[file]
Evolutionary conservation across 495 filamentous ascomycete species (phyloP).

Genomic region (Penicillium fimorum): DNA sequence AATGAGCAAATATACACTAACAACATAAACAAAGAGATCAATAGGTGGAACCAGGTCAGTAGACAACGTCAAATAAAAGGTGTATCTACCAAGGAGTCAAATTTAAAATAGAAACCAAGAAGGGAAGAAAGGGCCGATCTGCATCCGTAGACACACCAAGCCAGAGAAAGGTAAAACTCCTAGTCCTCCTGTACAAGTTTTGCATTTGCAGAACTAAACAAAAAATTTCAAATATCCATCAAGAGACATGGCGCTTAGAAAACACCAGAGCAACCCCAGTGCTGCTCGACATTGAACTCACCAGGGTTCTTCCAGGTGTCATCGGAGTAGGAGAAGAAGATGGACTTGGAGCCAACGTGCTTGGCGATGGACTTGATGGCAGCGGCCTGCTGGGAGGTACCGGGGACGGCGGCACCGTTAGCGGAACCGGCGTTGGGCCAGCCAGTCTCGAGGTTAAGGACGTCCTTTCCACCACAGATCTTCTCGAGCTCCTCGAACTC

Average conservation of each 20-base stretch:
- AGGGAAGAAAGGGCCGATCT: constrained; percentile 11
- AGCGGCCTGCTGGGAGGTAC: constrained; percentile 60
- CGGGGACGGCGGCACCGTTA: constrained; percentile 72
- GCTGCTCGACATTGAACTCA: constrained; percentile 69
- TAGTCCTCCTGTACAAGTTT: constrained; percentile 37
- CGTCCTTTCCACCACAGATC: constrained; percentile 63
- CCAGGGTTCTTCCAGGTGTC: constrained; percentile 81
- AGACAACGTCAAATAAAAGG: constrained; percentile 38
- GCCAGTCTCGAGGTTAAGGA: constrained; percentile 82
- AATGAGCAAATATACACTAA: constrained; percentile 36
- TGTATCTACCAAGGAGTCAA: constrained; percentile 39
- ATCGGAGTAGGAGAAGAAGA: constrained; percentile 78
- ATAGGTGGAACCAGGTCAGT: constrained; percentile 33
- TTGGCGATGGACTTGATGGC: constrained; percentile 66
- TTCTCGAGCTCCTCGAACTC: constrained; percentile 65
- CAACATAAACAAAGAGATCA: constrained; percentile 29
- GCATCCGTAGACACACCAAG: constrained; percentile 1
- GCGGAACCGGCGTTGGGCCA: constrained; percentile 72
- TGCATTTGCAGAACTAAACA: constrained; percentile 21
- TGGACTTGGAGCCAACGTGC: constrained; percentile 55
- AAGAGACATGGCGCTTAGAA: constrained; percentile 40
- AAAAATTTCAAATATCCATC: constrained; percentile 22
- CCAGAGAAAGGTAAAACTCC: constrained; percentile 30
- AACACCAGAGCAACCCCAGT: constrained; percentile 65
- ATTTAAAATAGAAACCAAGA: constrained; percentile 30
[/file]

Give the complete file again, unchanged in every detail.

Evolutionary conservation across 495 filamentous ascomycete species (phyloP).

Genomic region (Penicillium fimorum): DNA sequence AATGAGCAAATATACACTAACAACATAAACAAAGAGATCAATAGGTGGAACCAGGTCAGTAGACAACGTCAAATAAAAGGTGTATCTACCAAGGAGTCAAATTTAAAATAGAAACCAAGAAGGGAAGAAAGGGCCGATCTGCATCCGTAGACACACCAAGCCAGAGAAAGGTAAAACTCCTAGTCCTCCTGTACAAGTTTTGCATTTGCAGAACTAAACAAAAAATTTCAAATATCCATCAAGAGACATGGCGCTTAGAAAACACCAGAGCAACCCCAGTGCTGCTCGACATTGAACTCACCAGGGTTCTTCCAGGTGTCATCGGAGTAGGAGAAGAAGATGGACTTGGAGCCAACGTGCTTGGCGATGGACTTGATGGCAGCGGCCTGCTGGGAGGTACCGGGGACGGCGGCACCGTTAGCGGAACCGGCGTTGGGCCAGCCAGTCTCGAGGTTAAGGACGTCCTTTCCACCACAGATCTTCTCGAGCTCCTCGAACTC

Average conservation of each 20-base stretch:
- AGGGAAGAAAGGGCCGATCT: constrained; percentile 11
- AGCGGCCTGCTGGGAGGTAC: constrained; percentile 60
- CGGGGACGGCGGCACCGTTA: constrained; percentile 72
- GCTGCTCGACATTGAACTCA: constrained; percentile 69
- TAGTCCTCCTGTACAAGTTT: constrained; percentile 37
- CGTCCTTTCCACCACAGATC: constrained; percentile 63
- CCAGGGTTCTTCCAGGTGTC: constrained; percentile 81
- AGACAACGTCAAATAAAAGG: constrained; percentile 38
- GCCAGTCTCGAGGTTAAGGA: constrained; percentile 82
- AATGAGCAAATATACACTAA: constrained; percentile 36
- TGTATCTACCAAGGAGTCAA: constrained; percentile 39
- ATCGGAGTAGGAGAAGAAGA: constrained; percentile 78
- ATAGGTGGAACCAGGTCAGT: constrained; percentile 33
- TTGGCGATGGACTTGATGGC: constrained; percentile 66
- TTCTCGAGCTCCTCGAACTC: constrained; percentile 65
- CAACATAAACAAAGAGATCA: constrained; percentile 29
- GCATCCGTAGACACACCAAG: constrained; percentile 1
- GCGGAACCGGCGTTGGGCCA: constrained; percentile 72
- TGCATTTGCAGAACTAAACA: constrained; percentile 21
- TGGACTTGGAGCCAACGTGC: constrained; percentile 55
- AAGAGACATGGCGCTTAGAA: constrained; percentile 40
- AAAAATTTCAAATATCCATC: constrained; percentile 22
- CCAGAGAAAGGTAAAACTCC: constrained; percentile 30
- AACACCAGAGCAACCCCAGT: constrained; percentile 65
- ATTTAAAATAGAAACCAAGA: constrained; percentile 30